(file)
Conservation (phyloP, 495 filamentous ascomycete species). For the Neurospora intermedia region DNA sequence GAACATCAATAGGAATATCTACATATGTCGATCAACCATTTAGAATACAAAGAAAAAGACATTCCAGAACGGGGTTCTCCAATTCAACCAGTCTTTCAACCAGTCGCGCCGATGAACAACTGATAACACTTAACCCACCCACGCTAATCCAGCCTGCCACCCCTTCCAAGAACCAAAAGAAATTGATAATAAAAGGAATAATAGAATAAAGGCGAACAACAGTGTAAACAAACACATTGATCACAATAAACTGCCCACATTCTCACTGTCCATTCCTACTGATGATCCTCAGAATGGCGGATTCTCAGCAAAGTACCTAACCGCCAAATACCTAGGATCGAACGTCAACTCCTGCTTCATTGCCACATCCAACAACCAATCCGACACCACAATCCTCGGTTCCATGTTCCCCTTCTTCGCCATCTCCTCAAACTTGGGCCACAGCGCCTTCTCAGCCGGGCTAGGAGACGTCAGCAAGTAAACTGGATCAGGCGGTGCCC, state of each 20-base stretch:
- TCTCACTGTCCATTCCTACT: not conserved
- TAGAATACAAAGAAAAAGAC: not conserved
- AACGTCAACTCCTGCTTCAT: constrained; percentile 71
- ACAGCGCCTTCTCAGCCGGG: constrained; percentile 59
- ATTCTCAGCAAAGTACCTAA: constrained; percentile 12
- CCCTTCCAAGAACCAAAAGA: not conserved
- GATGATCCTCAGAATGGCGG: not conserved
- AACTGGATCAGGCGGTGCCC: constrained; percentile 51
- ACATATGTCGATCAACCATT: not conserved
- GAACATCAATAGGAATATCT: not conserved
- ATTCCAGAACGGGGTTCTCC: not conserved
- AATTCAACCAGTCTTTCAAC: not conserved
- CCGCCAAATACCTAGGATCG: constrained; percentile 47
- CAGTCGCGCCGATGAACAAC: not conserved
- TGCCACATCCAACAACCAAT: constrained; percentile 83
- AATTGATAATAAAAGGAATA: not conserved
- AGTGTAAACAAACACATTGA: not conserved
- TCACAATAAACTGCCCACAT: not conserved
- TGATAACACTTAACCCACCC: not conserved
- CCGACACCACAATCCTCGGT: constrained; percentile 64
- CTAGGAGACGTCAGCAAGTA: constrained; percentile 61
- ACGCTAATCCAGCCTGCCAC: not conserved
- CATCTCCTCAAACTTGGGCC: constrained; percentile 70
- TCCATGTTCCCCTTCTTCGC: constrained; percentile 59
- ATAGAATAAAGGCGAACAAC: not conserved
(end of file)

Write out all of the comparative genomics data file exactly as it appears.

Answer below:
Conservation (phyloP, 495 filamentous ascomycete species). For the Neurospora intermedia region DNA sequence GAACATCAATAGGAATATCTACATATGTCGATCAACCATTTAGAATACAAAGAAAAAGACATTCCAGAACGGGGTTCTCCAATTCAACCAGTCTTTCAACCAGTCGCGCCGATGAACAACTGATAACACTTAACCCACCCACGCTAATCCAGCCTGCCACCCCTTCCAAGAACCAAAAGAAATTGATAATAAAAGGAATAATAGAATAAAGGCGAACAACAGTGTAAACAAACACATTGATCACAATAAACTGCCCACATTCTCACTGTCCATTCCTACTGATGATCCTCAGAATGGCGGATTCTCAGCAAAGTACCTAACCGCCAAATACCTAGGATCGAACGTCAACTCCTGCTTCATTGCCACATCCAACAACCAATCCGACACCACAATCCTCGGTTCCATGTTCCCCTTCTTCGCCATCTCCTCAAACTTGGGCCACAGCGCCTTCTCAGCCGGGCTAGGAGACGTCAGCAAGTAAACTGGATCAGGCGGTGCCC, state of each 20-base stretch:
- TCTCACTGTCCATTCCTACT: not conserved
- TAGAATACAAAGAAAAAGAC: not conserved
- AACGTCAACTCCTGCTTCAT: constrained; percentile 71
- ACAGCGCCTTCTCAGCCGGG: constrained; percentile 59
- ATTCTCAGCAAAGTACCTAA: constrained; percentile 12
- CCCTTCCAAGAACCAAAAGA: not conserved
- GATGATCCTCAGAATGGCGG: not conserved
- AACTGGATCAGGCGGTGCCC: constrained; percentile 51
- ACATATGTCGATCAACCATT: not conserved
- GAACATCAATAGGAATATCT: not conserved
- ATTCCAGAACGGGGTTCTCC: not conserved
- AATTCAACCAGTCTTTCAAC: not conserved
- CCGCCAAATACCTAGGATCG: constrained; percentile 47
- CAGTCGCGCCGATGAACAAC: not conserved
- TGCCACATCCAACAACCAAT: constrained; percentile 83
- AATTGATAATAAAAGGAATA: not conserved
- AGTGTAAACAAACACATTGA: not conserved
- TCACAATAAACTGCCCACAT: not conserved
- TGATAACACTTAACCCACCC: not conserved
- CCGACACCACAATCCTCGGT: constrained; percentile 64
- CTAGGAGACGTCAGCAAGTA: constrained; percentile 61
- ACGCTAATCCAGCCTGCCAC: not conserved
- CATCTCCTCAAACTTGGGCC: constrained; percentile 70
- TCCATGTTCCCCTTCTTCGC: constrained; percentile 59
- ATAGAATAAAGGCGAACAAC: not conserved